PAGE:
Art 11 requires that in civil proceedings the court (or similar) has the authority to obtain all sorts of relevant information from the alleged infringer, and which can then be given to the RH.
Art 12 establishes "ex parte" (i.e. with only the claimant present) provisional measures to prevent infringements, gather and preserve evidence. However, it does require the option of getting RHs to provide some sort security and/or compensation in the event that the their allegations are proved wrong.
Section 3 - Border Measures
- This explicitly does not include borders where substantial all controls have been removed; i.e. between the EU countries. As with civil enforcement, it does not apply to patents.
Art 13 imposes the obligation to have "effective border enforcement " of IP rights, but in way that doesn't discriminate "unjustifiably" between different types, or creates barriers to legitimate trade.
Art 14 makes it clear that border enforcement includes small consignments of goods, but allows for the option of excluding "small quantities" of "non-commercial" goods in "personal luggage". However, non-commercial is not defined.
Art 16(1) applies these border measures to any goods going into or out of the country. 16(2) then allows for the option of applying them to goods merely passing through the country on the way to another (which could include countries with different IP laws).
Art 17 sets up a way for RHs to apply to have goods seized at customs, to be checked for possible infringement. Interestingly, while it allows (but does not require) the authorities to "deny, suspend or void" any application where the procedure is being abused, it imposes no sanctions against such an abuser.
Art 18 requires the authority to demand security from a RH upon a request, but this could be limited to an agreement to cover the defendant's losses due to the delay.
Art 20 requires that any infringing goods be destroyed (or disposed of), and in the case of trade mark infringement, merely removing the false trade mark is not sufficient.
Art 22 sets out a long list of different types of information related to the defendant that the authorities must (or may in some cases) hand over to the RH, including descriptions, quantities, names and addresses of those involved.
Section 4 - Criminal Enforcement
Art 23 imposes criminal procedures and penalties for "wilful" trademark or copyright infringements, on a "commercial scale", which includes "commercial activities for direct or indirect economic or commercial advantage" (which seems potentially broader than existing EU or UK law). Art 23(3) allows for the option of having an offence for recording films in cinemas (which isn't explicitly criminal in the EU or UK).
Art 24 requires the option of imprisonment and fines (although not necessarily both in the same case) for infringement, that are "sufficiently high" to act as a deterrent.
Art 25 requires broad seizure powers for both goods, materials for making them, evidence of their existence or assets obtained "directly or indirectly" through the infringement. It also requires the authority to destroy all such stuff (explicitly without any compensation to the infringer). It also allows (but does not require) the seizure of assets of a similar value corresponding to the above.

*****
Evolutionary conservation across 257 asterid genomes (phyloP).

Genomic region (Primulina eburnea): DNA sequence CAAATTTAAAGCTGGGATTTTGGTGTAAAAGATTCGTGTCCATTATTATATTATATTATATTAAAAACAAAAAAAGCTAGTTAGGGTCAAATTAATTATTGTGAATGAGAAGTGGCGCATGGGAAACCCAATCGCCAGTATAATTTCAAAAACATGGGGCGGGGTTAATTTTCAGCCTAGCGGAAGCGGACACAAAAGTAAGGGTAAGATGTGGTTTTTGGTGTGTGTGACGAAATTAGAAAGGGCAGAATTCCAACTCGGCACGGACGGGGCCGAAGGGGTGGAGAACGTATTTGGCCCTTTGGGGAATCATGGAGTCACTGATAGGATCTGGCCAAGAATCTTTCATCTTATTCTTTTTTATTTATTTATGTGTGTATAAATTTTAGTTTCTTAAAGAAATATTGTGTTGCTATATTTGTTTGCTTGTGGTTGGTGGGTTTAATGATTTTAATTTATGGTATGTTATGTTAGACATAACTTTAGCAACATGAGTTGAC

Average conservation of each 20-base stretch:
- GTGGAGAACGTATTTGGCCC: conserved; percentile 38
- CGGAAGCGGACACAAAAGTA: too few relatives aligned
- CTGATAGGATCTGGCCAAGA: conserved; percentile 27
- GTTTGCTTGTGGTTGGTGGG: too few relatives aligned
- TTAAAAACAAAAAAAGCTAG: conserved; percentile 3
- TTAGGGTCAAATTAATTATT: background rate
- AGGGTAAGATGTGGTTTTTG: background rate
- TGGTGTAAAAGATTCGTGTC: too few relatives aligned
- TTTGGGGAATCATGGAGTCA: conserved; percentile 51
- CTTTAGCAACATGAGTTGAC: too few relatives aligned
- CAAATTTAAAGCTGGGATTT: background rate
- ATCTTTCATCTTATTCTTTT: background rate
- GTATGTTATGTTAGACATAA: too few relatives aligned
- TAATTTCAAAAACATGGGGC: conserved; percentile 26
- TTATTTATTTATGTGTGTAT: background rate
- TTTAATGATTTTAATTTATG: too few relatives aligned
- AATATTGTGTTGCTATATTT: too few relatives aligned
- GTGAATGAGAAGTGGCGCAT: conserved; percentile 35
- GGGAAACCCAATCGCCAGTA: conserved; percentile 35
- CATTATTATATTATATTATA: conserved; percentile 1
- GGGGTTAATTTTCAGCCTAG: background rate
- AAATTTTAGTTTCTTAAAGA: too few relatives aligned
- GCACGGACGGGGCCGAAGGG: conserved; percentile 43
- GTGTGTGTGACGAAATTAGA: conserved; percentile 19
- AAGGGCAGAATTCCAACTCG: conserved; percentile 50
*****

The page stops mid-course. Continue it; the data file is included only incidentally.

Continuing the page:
Section 5 - Enforcement ... in the Digital Environment
- This apparently making the common mistake of confusing "digital" with "online."
Art 27 contains a range of provisions applying the civil and criminal enforcement measures to infringements that take place "in the digital environment", again mentioning remedies to prevent and deter infringement. These measures are broad and must be aimed at "means of widespread distribution" of infringing content.
Art 27(3) requires Parties to "endeavour to promote cooperative efforts" within businesses to address issues of trademark and copyright infringement, and 27(4) allows a Party to provide a means by which a RH can obtain information from an ISP needed to identified a subscriber of an account. 27(5) expands the civil and criminal enforcement to the "circumvention of effective technological measures" to prevent copyright infringement, including remedies against circumvention and offering to the public something to aid in this, and remedies against the production, importation and distribution of something "primarily designed or produced" for circumvention, or has a "limited commercially significant purpose" other than that.
Art 27(7) takes the anti-circumvention provisions further by requiring legal protection for "electronic rights management information" - that is information attached in some way to an item, where the information includes identification of the work, its author(s), producer(s) or right owners, or terms and conditions of its use. This includes making it illegal to remove or alter such information, or to distribute or communicate works knowing that such information has been removed or altered. Finally Art 27(8) allows for (but does not require) "appropriate limitations or exceptions" to the measures in this section.
Issues with the text of ACTA